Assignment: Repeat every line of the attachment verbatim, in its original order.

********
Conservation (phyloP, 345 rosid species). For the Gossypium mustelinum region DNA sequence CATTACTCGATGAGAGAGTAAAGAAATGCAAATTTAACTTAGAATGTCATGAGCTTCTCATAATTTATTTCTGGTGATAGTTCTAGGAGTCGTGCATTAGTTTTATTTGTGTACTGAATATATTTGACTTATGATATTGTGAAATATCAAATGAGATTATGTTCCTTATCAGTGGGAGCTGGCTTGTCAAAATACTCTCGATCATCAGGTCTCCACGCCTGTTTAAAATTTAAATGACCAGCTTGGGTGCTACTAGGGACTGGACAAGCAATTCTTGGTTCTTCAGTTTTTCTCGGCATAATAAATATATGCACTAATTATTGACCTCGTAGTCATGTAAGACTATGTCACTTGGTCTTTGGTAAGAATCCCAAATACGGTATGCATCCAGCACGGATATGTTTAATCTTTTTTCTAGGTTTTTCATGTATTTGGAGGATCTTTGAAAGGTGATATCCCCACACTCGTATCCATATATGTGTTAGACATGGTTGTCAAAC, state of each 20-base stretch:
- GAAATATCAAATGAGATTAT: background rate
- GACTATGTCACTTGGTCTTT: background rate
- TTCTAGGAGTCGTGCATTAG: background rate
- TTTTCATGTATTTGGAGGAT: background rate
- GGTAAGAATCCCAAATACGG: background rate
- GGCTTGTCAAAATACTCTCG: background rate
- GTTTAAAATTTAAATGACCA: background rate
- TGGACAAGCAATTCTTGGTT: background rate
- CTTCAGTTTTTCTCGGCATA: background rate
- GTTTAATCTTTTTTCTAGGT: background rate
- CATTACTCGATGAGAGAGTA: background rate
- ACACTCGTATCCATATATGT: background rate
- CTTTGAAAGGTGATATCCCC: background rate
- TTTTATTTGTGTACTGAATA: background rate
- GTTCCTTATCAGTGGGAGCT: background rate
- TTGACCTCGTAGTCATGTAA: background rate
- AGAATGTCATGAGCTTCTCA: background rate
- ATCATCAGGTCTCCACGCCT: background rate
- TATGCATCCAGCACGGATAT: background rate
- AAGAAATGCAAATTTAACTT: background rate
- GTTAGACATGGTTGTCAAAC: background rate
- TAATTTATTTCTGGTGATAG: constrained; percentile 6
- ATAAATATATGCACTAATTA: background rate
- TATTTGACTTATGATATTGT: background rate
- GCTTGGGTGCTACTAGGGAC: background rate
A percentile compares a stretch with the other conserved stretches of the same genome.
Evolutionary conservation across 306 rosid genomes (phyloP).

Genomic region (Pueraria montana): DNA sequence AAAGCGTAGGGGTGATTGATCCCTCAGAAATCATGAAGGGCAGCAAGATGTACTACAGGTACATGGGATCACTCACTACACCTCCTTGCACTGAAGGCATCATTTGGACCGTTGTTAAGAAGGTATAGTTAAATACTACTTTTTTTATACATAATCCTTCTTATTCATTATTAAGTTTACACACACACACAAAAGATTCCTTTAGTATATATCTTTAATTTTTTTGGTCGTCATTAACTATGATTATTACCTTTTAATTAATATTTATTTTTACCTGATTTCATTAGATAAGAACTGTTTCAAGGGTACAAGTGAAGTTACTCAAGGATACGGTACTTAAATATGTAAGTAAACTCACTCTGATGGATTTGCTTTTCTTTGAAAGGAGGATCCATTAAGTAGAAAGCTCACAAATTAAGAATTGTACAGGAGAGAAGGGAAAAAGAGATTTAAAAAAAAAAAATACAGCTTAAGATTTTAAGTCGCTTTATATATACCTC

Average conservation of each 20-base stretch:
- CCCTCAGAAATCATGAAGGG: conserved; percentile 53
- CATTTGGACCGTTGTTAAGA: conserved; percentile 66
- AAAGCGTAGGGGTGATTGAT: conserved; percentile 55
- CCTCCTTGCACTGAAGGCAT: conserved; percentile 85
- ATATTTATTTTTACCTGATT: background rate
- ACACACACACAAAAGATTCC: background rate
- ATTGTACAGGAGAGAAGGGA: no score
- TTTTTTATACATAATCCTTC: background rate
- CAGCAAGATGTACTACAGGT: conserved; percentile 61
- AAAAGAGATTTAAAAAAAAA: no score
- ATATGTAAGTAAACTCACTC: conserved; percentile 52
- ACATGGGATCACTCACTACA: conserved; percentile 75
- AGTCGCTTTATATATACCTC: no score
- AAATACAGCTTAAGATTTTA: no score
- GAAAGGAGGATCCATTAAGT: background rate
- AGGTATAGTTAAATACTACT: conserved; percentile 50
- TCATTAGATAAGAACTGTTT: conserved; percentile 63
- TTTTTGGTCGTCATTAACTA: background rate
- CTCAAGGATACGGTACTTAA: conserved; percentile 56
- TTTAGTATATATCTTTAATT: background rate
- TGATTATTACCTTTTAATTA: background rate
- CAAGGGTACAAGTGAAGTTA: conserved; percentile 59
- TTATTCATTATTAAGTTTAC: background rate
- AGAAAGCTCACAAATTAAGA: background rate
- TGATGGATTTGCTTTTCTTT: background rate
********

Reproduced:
Conservation (phyloP, 345 rosid species). For the Gossypium mustelinum region DNA sequence CATTACTCGATGAGAGAGTAAAGAAATGCAAATTTAACTTAGAATGTCATGAGCTTCTCATAATTTATTTCTGGTGATAGTTCTAGGAGTCGTGCATTAGTTTTATTTGTGTACTGAATATATTTGACTTATGATATTGTGAAATATCAAATGAGATTATGTTCCTTATCAGTGGGAGCTGGCTTGTCAAAATACTCTCGATCATCAGGTCTCCACGCCTGTTTAAAATTTAAATGACCAGCTTGGGTGCTACTAGGGACTGGACAAGCAATTCTTGGTTCTTCAGTTTTTCTCGGCATAATAAATATATGCACTAATTATTGACCTCGTAGTCATGTAAGACTATGTCACTTGGTCTTTGGTAAGAATCCCAAATACGGTATGCATCCAGCACGGATATGTTTAATCTTTTTTCTAGGTTTTTCATGTATTTGGAGGATCTTTGAAAGGTGATATCCCCACACTCGTATCCATATATGTGTTAGACATGGTTGTCAAAC, state of each 20-base stretch:
- GAAATATCAAATGAGATTAT: background rate
- GACTATGTCACTTGGTCTTT: background rate
- TTCTAGGAGTCGTGCATTAG: background rate
- TTTTCATGTATTTGGAGGAT: background rate
- GGTAAGAATCCCAAATACGG: background rate
- GGCTTGTCAAAATACTCTCG: background rate
- GTTTAAAATTTAAATGACCA: background rate
- TGGACAAGCAATTCTTGGTT: background rate
- CTTCAGTTTTTCTCGGCATA: background rate
- GTTTAATCTTTTTTCTAGGT: background rate
- CATTACTCGATGAGAGAGTA: background rate
- ACACTCGTATCCATATATGT: background rate
- CTTTGAAAGGTGATATCCCC: background rate
- TTTTATTTGTGTACTGAATA: background rate
- GTTCCTTATCAGTGGGAGCT: background rate
- TTGACCTCGTAGTCATGTAA: background rate
- AGAATGTCATGAGCTTCTCA: background rate
- ATCATCAGGTCTCCACGCCT: background rate
- TATGCATCCAGCACGGATAT: background rate
- AAGAAATGCAAATTTAACTT: background rate
- GTTAGACATGGTTGTCAAAC: background rate
- TAATTTATTTCTGGTGATAG: constrained; percentile 6
- ATAAATATATGCACTAATTA: background rate
- TATTTGACTTATGATATTGT: background rate
- GCTTGGGTGCTACTAGGGAC: background rate
A percentile compares a stretch with the other conserved stretches of the same genome.
Evolutionary conservation across 306 rosid genomes (phyloP).

Genomic region (Pueraria montana): DNA sequence AAAGCGTAGGGGTGATTGATCCCTCAGAAATCATGAAGGGCAGCAAGATGTACTACAGGTACATGGGATCACTCACTACACCTCCTTGCACTGAAGGCATCATTTGGACCGTTGTTAAGAAGGTATAGTTAAATACTACTTTTTTTATACATAATCCTTCTTATTCATTATTAAGTTTACACACACACACAAAAGATTCCTTTAGTATATATCTTTAATTTTTTTGGTCGTCATTAACTATGATTATTACCTTTTAATTAATATTTATTTTTACCTGATTTCATTAGATAAGAACTGTTTCAAGGGTACAAGTGAAGTTACTCAAGGATACGGTACTTAAATATGTAAGTAAACTCACTCTGATGGATTTGCTTTTCTTTGAAAGGAGGATCCATTAAGTAGAAAGCTCACAAATTAAGAATTGTACAGGAGAGAAGGGAAAAAGAGATTTAAAAAAAAAAAATACAGCTTAAGATTTTAAGTCGCTTTATATATACCTC

Average conservation of each 20-base stretch:
- CCCTCAGAAATCATGAAGGG: conserved; percentile 53
- CATTTGGACCGTTGTTAAGA: conserved; percentile 66
- AAAGCGTAGGGGTGATTGAT: conserved; percentile 55
- CCTCCTTGCACTGAAGGCAT: conserved; percentile 85
- ATATTTATTTTTACCTGATT: background rate
- ACACACACACAAAAGATTCC: background rate
- ATTGTACAGGAGAGAAGGGA: no score
- TTTTTTATACATAATCCTTC: background rate
- CAGCAAGATGTACTACAGGT: conserved; percentile 61
- AAAAGAGATTTAAAAAAAAA: no score
- ATATGTAAGTAAACTCACTC: conserved; percentile 52
- ACATGGGATCACTCACTACA: conserved; percentile 75
- AGTCGCTTTATATATACCTC: no score
- AAATACAGCTTAAGATTTTA: no score
- GAAAGGAGGATCCATTAAGT: background rate
- AGGTATAGTTAAATACTACT: conserved; percentile 50
- TCATTAGATAAGAACTGTTT: conserved; percentile 63
- TTTTTGGTCGTCATTAACTA: background rate
- CTCAAGGATACGGTACTTAA: conserved; percentile 56
- TTTAGTATATATCTTTAATT: background rate
- TGATTATTACCTTTTAATTA: background rate
- CAAGGGTACAAGTGAAGTTA: conserved; percentile 59
- TTATTCATTATTAAGTTTAC: background rate
- AGAAAGCTCACAAATTAAGA: background rate
- TGATGGATTTGCTTTTCTTT: background rate